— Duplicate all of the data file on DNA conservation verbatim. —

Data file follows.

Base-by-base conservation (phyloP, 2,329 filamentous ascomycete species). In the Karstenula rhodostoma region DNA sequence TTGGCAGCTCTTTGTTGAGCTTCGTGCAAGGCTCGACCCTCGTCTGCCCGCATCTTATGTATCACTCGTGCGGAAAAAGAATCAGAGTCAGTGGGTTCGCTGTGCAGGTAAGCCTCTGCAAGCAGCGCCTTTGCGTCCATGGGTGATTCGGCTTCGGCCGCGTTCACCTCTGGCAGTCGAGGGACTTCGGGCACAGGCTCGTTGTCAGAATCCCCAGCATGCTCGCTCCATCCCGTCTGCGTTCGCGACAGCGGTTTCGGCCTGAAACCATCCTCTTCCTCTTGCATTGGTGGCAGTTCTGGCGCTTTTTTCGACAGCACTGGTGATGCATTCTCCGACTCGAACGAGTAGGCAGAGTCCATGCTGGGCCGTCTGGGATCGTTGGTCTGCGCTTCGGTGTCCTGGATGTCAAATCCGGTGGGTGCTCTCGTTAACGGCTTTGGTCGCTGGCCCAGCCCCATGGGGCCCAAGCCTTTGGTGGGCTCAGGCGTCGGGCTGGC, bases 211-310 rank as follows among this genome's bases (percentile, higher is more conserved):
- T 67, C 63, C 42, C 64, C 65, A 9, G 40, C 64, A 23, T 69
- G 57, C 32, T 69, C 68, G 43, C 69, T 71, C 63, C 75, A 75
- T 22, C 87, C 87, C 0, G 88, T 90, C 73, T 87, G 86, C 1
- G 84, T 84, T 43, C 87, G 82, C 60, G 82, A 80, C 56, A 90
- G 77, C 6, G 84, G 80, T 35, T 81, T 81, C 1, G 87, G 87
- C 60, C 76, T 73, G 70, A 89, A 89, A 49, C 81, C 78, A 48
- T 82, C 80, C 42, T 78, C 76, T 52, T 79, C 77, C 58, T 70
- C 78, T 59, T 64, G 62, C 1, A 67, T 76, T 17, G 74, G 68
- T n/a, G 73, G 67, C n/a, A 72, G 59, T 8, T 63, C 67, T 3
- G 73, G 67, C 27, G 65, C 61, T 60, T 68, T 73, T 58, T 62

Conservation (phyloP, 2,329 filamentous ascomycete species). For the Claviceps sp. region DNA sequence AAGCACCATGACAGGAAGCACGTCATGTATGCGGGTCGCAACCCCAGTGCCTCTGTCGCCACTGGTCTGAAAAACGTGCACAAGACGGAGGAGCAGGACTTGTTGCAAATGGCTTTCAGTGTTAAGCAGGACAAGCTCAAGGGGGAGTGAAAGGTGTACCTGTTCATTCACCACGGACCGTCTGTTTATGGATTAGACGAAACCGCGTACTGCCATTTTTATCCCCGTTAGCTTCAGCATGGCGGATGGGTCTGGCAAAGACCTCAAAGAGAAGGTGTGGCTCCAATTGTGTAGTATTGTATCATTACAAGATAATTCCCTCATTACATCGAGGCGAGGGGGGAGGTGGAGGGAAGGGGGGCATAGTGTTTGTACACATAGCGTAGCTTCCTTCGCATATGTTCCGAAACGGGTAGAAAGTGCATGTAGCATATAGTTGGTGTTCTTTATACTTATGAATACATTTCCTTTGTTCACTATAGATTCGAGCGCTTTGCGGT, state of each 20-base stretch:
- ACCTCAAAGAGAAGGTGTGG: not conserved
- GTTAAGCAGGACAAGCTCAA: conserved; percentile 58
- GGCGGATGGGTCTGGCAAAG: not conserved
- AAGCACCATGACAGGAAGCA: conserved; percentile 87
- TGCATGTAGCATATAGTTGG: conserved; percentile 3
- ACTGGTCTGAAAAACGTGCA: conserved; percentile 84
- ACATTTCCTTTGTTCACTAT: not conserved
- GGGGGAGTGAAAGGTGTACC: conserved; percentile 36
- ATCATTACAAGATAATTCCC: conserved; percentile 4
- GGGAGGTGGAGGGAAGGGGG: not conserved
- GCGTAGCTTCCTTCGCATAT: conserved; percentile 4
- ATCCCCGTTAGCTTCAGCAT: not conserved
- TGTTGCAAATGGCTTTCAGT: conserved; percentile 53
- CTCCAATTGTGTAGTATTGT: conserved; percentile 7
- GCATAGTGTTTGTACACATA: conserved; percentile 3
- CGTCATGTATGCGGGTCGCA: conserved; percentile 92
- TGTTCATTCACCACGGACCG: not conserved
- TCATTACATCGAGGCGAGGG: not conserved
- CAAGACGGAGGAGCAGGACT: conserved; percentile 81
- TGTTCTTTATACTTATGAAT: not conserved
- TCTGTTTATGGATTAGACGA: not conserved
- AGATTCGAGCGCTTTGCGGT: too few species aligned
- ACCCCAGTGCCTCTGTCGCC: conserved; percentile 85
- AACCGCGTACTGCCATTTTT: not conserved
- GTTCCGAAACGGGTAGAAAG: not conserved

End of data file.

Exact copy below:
Base-by-base conservation (phyloP, 2,329 filamentous ascomycete species). In the Karstenula rhodostoma region DNA sequence TTGGCAGCTCTTTGTTGAGCTTCGTGCAAGGCTCGACCCTCGTCTGCCCGCATCTTATGTATCACTCGTGCGGAAAAAGAATCAGAGTCAGTGGGTTCGCTGTGCAGGTAAGCCTCTGCAAGCAGCGCCTTTGCGTCCATGGGTGATTCGGCTTCGGCCGCGTTCACCTCTGGCAGTCGAGGGACTTCGGGCACAGGCTCGTTGTCAGAATCCCCAGCATGCTCGCTCCATCCCGTCTGCGTTCGCGACAGCGGTTTCGGCCTGAAACCATCCTCTTCCTCTTGCATTGGTGGCAGTTCTGGCGCTTTTTTCGACAGCACTGGTGATGCATTCTCCGACTCGAACGAGTAGGCAGAGTCCATGCTGGGCCGTCTGGGATCGTTGGTCTGCGCTTCGGTGTCCTGGATGTCAAATCCGGTGGGTGCTCTCGTTAACGGCTTTGGTCGCTGGCCCAGCCCCATGGGGCCCAAGCCTTTGGTGGGCTCAGGCGTCGGGCTGGC, bases 211-310 rank as follows among this genome's bases (percentile, higher is more conserved):
- T 67, C 63, C 42, C 64, C 65, A 9, G 40, C 64, A 23, T 69
- G 57, C 32, T 69, C 68, G 43, C 69, T 71, C 63, C 75, A 75
- T 22, C 87, C 87, C 0, G 88, T 90, C 73, T 87, G 86, C 1
- G 84, T 84, T 43, C 87, G 82, C 60, G 82, A 80, C 56, A 90
- G 77, C 6, G 84, G 80, T 35, T 81, T 81, C 1, G 87, G 87
- C 60, C 76, T 73, G 70, A 89, A 89, A 49, C 81, C 78, A 48
- T 82, C 80, C 42, T 78, C 76, T 52, T 79, C 77, C 58, T 70
- C 78, T 59, T 64, G 62, C 1, A 67, T 76, T 17, G 74, G 68
- T n/a, G 73, G 67, C n/a, A 72, G 59, T 8, T 63, C 67, T 3
- G 73, G 67, C 27, G 65, C 61, T 60, T 68, T 73, T 58, T 62

Conservation (phyloP, 2,329 filamentous ascomycete species). For the Claviceps sp. region DNA sequence AAGCACCATGACAGGAAGCACGTCATGTATGCGGGTCGCAACCCCAGTGCCTCTGTCGCCACTGGTCTGAAAAACGTGCACAAGACGGAGGAGCAGGACTTGTTGCAAATGGCTTTCAGTGTTAAGCAGGACAAGCTCAAGGGGGAGTGAAAGGTGTACCTGTTCATTCACCACGGACCGTCTGTTTATGGATTAGACGAAACCGCGTACTGCCATTTTTATCCCCGTTAGCTTCAGCATGGCGGATGGGTCTGGCAAAGACCTCAAAGAGAAGGTGTGGCTCCAATTGTGTAGTATTGTATCATTACAAGATAATTCCCTCATTACATCGAGGCGAGGGGGGAGGTGGAGGGAAGGGGGGCATAGTGTTTGTACACATAGCGTAGCTTCCTTCGCATATGTTCCGAAACGGGTAGAAAGTGCATGTAGCATATAGTTGGTGTTCTTTATACTTATGAATACATTTCCTTTGTTCACTATAGATTCGAGCGCTTTGCGGT, state of each 20-base stretch:
- ACCTCAAAGAGAAGGTGTGG: not conserved
- GTTAAGCAGGACAAGCTCAA: conserved; percentile 58
- GGCGGATGGGTCTGGCAAAG: not conserved
- AAGCACCATGACAGGAAGCA: conserved; percentile 87
- TGCATGTAGCATATAGTTGG: conserved; percentile 3
- ACTGGTCTGAAAAACGTGCA: conserved; percentile 84
- ACATTTCCTTTGTTCACTAT: not conserved
- GGGGGAGTGAAAGGTGTACC: conserved; percentile 36
- ATCATTACAAGATAATTCCC: conserved; percentile 4
- GGGAGGTGGAGGGAAGGGGG: not conserved
- GCGTAGCTTCCTTCGCATAT: conserved; percentile 4
- ATCCCCGTTAGCTTCAGCAT: not conserved
- TGTTGCAAATGGCTTTCAGT: conserved; percentile 53
- CTCCAATTGTGTAGTATTGT: conserved; percentile 7
- GCATAGTGTTTGTACACATA: conserved; percentile 3
- CGTCATGTATGCGGGTCGCA: conserved; percentile 92
- TGTTCATTCACCACGGACCG: not conserved
- TCATTACATCGAGGCGAGGG: not conserved
- CAAGACGGAGGAGCAGGACT: conserved; percentile 81
- TGTTCTTTATACTTATGAAT: not conserved
- TCTGTTTATGGATTAGACGA: not conserved
- AGATTCGAGCGCTTTGCGGT: too few species aligned
- ACCCCAGTGCCTCTGTCGCC: conserved; percentile 85
- AACCGCGTACTGCCATTTTT: not conserved
- GTTCCGAAACGGGTAGAAAG: not conserved